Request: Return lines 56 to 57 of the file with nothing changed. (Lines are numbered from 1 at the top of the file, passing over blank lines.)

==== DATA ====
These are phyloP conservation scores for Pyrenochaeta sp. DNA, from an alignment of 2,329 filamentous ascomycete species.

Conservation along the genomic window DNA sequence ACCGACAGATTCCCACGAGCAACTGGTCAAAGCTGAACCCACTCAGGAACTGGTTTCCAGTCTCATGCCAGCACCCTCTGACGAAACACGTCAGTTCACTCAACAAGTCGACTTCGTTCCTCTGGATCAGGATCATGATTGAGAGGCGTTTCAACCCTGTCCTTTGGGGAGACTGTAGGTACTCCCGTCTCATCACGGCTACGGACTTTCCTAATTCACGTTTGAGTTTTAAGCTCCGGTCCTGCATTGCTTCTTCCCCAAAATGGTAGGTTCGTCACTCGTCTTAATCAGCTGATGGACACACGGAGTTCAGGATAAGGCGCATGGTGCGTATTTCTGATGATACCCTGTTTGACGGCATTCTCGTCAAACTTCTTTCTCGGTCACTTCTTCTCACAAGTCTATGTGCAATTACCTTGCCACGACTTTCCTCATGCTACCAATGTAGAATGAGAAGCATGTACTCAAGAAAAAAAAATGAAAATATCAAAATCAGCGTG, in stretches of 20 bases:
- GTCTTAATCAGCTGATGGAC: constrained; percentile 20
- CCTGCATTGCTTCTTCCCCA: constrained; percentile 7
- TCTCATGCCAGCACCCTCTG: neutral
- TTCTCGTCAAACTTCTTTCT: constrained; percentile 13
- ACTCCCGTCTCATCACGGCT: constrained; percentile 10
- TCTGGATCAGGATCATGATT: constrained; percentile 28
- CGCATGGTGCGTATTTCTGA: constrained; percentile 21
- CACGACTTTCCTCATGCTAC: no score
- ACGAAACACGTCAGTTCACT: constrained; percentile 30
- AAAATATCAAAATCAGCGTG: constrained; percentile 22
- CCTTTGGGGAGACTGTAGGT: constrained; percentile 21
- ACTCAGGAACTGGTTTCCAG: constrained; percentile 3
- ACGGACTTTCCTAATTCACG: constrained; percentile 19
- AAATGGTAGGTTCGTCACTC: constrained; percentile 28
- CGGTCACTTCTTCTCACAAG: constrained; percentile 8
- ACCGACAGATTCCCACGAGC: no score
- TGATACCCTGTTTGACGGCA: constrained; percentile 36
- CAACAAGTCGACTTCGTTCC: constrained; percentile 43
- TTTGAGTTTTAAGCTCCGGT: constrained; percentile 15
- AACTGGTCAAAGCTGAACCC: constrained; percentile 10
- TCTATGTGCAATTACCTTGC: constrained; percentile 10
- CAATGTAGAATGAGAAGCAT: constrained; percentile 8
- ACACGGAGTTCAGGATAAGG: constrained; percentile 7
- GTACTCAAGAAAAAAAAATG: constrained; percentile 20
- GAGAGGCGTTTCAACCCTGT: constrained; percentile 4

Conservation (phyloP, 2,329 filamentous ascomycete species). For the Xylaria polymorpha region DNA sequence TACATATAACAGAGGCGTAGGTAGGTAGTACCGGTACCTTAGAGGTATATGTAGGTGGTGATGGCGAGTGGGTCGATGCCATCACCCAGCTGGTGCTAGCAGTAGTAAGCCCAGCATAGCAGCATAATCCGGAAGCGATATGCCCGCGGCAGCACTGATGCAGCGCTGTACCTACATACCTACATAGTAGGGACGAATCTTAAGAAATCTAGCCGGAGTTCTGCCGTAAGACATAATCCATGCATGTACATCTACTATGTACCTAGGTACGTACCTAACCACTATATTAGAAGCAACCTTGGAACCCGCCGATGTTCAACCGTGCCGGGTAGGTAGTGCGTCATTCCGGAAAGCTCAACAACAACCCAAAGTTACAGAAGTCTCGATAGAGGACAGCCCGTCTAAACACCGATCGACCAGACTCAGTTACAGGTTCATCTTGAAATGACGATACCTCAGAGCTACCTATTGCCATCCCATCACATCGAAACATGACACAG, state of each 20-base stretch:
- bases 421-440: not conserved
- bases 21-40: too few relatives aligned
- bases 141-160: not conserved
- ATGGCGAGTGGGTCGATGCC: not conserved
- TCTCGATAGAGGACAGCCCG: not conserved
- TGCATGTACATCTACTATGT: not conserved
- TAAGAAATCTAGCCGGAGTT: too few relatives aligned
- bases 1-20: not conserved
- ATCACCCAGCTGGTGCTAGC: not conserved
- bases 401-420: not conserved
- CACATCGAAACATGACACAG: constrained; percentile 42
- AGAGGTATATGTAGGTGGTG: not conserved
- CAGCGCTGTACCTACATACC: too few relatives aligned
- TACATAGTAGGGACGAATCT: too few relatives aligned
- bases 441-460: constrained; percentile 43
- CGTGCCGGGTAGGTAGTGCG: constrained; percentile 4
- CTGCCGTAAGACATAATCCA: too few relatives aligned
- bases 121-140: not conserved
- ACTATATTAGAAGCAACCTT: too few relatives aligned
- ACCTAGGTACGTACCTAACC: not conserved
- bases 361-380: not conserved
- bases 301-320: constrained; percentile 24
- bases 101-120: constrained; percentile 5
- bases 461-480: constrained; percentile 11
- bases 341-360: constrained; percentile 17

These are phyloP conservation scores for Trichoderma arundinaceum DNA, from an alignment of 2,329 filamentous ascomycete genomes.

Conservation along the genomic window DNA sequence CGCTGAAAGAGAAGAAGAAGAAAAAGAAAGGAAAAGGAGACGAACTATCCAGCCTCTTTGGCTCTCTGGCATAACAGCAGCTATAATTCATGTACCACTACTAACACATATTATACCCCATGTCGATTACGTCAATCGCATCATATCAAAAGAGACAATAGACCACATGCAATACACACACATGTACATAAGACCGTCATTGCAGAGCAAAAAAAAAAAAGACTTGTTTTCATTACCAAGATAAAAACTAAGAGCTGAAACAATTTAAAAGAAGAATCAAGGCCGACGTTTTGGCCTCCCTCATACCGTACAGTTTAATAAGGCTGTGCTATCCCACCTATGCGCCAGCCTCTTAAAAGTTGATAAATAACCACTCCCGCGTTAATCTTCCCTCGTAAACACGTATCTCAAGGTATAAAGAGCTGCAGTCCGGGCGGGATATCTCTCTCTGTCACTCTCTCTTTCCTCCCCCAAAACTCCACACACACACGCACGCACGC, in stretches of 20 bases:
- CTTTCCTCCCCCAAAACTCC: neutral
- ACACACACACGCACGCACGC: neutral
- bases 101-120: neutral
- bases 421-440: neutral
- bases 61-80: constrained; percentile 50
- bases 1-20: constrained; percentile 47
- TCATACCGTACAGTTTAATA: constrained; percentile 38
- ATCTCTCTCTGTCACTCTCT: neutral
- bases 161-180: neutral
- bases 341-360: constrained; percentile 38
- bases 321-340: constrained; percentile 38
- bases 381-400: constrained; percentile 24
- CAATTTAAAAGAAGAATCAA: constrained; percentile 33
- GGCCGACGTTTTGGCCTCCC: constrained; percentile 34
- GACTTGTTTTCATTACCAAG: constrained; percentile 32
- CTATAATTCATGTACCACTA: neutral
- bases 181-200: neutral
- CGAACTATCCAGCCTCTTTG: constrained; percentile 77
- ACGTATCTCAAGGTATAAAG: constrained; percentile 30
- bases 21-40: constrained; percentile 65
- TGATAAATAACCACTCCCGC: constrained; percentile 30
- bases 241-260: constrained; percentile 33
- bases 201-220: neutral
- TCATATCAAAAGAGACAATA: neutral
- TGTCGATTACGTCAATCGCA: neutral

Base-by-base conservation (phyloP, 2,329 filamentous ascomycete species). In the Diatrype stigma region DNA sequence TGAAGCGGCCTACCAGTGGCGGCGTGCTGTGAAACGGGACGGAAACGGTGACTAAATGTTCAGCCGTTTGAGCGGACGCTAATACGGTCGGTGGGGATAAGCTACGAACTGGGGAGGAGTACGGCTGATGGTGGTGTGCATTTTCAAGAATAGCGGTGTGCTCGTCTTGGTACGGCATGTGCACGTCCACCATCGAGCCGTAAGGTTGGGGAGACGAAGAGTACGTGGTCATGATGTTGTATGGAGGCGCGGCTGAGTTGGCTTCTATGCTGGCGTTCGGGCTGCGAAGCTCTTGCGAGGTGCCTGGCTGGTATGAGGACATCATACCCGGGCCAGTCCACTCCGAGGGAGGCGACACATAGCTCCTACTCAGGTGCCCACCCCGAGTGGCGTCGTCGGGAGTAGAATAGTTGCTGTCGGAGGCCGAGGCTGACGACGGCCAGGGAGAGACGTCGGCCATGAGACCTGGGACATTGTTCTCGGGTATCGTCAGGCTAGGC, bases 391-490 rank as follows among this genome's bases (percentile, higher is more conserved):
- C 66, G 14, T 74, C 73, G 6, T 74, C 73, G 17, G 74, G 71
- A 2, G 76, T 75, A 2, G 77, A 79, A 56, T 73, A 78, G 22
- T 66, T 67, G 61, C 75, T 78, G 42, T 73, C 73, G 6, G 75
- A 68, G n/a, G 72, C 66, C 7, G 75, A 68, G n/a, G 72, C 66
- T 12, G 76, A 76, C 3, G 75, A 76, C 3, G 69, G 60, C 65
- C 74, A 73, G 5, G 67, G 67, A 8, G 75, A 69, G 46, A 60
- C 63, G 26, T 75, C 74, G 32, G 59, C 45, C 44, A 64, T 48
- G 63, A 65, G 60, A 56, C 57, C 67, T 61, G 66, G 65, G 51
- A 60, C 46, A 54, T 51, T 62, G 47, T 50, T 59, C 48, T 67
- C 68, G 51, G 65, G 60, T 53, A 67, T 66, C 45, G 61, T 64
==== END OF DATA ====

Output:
- CTTTCCTCCCCCAAAACTCC: neutral
- ACACACACACGCACGCACGC: neutral